Read Part I of Chef Michael’s primer on meat. For more photos of the interview, visit http://staceyviera.zenfolio.com/wholefoodschefinterview
All this talk about grilling made me think of pollo a la brasa. (I actually stopped writing this to go to El Pollo Rico. Now that my belly is happy and craving is satisfied, I can continue to write.) So where was I? Right. Chicken.
Kiss said, “Look at other cultures and how they grill. Asian satay. Pollo a la brasa.” He went on to talk about making the chicken on the grill, minus the rotisserie: “Split the chicken in half across the back, that’s called butterflying.” It’s also referred to as spatchcock. “On low heat, set the grate up high, and with the skin up, cook two to three hours. The pollo a la plancha – chicken on the grill – method works for other flavor profiles such as Caribbean jerk chicken or chicken paprikash. Make a tandoori rub or a tikka masala chicken.
And it wouldn’t be summer without grilled ribs! Rub down baby back ribs and put them on a 250-degree grill for two hours. Wrap them in foil, drip in some beer or apple juice, seal the foil packet and cook another 1 ½ to 2 hours. When the rib bone spins inside the meat – are you drooling yet? – they’re ready. Be warned, Chef Michael said, you don’t want them falling apart.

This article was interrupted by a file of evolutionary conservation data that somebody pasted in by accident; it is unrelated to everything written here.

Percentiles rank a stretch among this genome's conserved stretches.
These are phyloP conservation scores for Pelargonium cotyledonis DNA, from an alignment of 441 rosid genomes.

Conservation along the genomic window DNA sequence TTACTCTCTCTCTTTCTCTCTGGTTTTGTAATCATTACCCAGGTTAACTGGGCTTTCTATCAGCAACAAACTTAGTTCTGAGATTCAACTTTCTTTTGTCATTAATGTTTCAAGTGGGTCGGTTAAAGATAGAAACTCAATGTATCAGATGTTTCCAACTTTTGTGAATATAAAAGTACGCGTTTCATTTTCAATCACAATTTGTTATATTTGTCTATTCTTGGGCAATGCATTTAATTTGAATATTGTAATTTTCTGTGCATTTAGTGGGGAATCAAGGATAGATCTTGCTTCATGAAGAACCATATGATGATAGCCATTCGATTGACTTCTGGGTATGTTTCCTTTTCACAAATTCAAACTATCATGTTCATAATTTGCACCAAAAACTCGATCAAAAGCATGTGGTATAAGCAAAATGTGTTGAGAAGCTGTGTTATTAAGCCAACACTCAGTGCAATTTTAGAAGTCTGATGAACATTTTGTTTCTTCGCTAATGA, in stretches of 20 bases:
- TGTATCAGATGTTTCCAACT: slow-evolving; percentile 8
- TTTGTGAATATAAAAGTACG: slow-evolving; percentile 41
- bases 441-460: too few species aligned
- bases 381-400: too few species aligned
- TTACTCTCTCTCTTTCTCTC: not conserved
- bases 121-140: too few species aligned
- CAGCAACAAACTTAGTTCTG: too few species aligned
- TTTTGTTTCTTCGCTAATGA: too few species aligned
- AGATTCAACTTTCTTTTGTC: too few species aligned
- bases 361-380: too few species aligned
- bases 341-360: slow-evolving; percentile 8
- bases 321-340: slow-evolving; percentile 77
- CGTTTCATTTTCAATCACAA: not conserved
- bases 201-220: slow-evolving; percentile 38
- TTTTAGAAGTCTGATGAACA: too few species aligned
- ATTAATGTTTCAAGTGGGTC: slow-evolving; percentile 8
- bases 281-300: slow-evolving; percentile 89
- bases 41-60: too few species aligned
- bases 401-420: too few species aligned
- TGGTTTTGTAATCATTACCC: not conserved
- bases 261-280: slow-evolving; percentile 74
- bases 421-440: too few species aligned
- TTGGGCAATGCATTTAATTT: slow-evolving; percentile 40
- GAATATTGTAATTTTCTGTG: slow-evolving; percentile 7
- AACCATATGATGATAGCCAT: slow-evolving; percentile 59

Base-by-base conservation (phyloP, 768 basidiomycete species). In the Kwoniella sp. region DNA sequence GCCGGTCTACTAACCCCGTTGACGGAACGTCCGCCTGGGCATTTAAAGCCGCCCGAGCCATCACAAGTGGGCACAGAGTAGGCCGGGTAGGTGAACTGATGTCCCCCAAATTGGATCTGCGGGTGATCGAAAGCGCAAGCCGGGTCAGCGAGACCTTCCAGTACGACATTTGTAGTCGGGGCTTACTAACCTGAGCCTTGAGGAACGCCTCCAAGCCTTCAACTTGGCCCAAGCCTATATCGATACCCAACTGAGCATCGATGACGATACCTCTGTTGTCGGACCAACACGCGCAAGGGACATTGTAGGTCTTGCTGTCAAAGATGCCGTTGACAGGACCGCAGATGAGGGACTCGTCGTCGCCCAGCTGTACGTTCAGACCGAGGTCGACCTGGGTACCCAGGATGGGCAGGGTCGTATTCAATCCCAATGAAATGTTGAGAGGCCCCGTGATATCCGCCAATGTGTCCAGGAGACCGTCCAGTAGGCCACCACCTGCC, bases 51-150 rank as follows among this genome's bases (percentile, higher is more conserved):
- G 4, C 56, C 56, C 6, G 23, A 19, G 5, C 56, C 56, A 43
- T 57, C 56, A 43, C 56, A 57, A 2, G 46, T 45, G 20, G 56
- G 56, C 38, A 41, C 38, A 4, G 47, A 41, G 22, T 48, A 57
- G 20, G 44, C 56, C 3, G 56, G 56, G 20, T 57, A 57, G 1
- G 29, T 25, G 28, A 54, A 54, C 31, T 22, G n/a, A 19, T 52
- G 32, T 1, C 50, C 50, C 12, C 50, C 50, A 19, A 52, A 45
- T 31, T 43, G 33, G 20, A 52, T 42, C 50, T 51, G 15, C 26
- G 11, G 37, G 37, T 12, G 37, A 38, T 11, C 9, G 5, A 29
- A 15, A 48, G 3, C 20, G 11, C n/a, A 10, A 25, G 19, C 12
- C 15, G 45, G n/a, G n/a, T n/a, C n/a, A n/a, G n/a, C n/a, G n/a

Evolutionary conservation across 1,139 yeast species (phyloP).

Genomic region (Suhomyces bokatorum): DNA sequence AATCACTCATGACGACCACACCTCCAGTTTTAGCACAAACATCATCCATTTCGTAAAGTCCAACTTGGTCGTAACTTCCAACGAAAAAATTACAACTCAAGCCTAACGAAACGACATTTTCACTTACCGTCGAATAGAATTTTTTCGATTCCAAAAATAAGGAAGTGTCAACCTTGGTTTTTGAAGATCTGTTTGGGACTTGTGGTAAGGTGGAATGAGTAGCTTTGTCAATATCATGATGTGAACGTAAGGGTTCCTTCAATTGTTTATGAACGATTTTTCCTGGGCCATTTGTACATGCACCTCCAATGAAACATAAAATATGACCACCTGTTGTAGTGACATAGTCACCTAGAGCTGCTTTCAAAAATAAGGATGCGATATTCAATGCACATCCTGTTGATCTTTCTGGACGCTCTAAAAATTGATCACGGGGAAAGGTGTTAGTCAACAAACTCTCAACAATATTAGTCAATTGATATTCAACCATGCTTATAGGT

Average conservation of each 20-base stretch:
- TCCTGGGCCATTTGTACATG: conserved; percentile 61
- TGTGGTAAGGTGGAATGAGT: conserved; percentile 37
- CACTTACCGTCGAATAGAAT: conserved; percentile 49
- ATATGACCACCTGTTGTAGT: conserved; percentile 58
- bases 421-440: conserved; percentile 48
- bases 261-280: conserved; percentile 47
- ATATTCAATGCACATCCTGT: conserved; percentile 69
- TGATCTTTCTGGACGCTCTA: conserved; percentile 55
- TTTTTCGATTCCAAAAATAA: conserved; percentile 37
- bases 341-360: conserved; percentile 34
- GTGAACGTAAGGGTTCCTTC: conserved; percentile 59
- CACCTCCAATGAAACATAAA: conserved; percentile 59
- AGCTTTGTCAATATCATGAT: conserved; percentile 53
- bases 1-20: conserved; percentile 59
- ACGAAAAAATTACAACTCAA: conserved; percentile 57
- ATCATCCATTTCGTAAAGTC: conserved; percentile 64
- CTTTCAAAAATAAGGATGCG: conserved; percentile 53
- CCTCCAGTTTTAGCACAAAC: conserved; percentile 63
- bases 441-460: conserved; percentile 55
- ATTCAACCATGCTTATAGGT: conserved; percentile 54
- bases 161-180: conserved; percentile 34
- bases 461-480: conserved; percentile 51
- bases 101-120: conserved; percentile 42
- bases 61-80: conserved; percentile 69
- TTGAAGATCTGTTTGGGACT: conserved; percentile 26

Some more meat-related tidbits for you to chew on:
- Grass-fed beef is beefier in flavor and contains less fat. But fat also means flavor, so Whole Foods provides consumers with both options.
- Online barbecue forums are a great way to talk to experts and get their opinions.
- Young lamb is very tender, and Kiss encourages shoppers to get rid of misconceptions about lamb being tough. Though he says, “A roast is a roast is a roast,” a crown rack might be intimidating, so try butterflied lamb on grill. Serve it on pita with herbs, cucumber, tzatziki sauce.
- Why not try grilling sausages? Heat the grill to medium/medium-high heat and cook as slow as possible, perhaps as long at 15 minutes. Know those “hard things” you bite down on in some sausages? Well, Chef Michael said that those are fat globules that weren’t cooked long enough, and did not render during cooking.
What’s your favorite type of meat? What’s your favorite way of cooking it? If you’re a vegetarian, what are your preferred meat alternatives?